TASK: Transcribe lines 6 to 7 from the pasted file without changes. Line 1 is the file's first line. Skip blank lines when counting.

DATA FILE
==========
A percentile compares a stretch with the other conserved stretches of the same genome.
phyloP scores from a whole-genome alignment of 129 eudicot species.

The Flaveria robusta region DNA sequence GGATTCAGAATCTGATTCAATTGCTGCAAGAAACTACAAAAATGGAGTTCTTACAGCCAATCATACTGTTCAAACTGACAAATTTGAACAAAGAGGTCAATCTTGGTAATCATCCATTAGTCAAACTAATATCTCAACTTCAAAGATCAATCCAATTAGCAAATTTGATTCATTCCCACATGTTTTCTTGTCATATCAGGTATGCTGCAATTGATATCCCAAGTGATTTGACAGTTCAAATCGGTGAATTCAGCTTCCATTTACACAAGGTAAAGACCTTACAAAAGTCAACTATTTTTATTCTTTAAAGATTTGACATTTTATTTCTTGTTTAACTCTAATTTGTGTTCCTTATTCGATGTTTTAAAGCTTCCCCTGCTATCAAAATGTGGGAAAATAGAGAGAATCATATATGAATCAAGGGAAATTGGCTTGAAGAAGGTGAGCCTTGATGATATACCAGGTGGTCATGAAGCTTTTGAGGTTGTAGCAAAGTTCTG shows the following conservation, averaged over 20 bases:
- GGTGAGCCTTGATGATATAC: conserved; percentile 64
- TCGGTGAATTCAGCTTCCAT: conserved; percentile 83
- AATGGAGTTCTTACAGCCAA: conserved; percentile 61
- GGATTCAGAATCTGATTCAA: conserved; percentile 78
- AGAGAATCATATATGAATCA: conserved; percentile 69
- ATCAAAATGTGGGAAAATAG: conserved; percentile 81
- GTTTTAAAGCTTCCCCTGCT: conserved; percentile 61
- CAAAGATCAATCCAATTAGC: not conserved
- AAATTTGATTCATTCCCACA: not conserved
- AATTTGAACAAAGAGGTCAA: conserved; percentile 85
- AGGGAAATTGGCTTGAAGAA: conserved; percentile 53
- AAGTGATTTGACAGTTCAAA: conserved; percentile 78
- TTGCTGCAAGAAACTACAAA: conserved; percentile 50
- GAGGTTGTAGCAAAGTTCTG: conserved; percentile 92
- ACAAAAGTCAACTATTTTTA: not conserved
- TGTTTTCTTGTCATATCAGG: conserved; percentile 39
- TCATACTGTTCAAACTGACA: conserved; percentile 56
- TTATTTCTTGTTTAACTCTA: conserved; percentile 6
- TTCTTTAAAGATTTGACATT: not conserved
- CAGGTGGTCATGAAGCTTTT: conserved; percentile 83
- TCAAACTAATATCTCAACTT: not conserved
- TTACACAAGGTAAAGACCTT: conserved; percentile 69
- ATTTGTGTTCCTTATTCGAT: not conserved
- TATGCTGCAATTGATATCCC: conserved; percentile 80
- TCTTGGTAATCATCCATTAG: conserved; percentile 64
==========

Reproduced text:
- AATGGAGTTCTTACAGCCAA: conserved; percentile 61
- GGATTCAGAATCTGATTCAA: conserved; percentile 78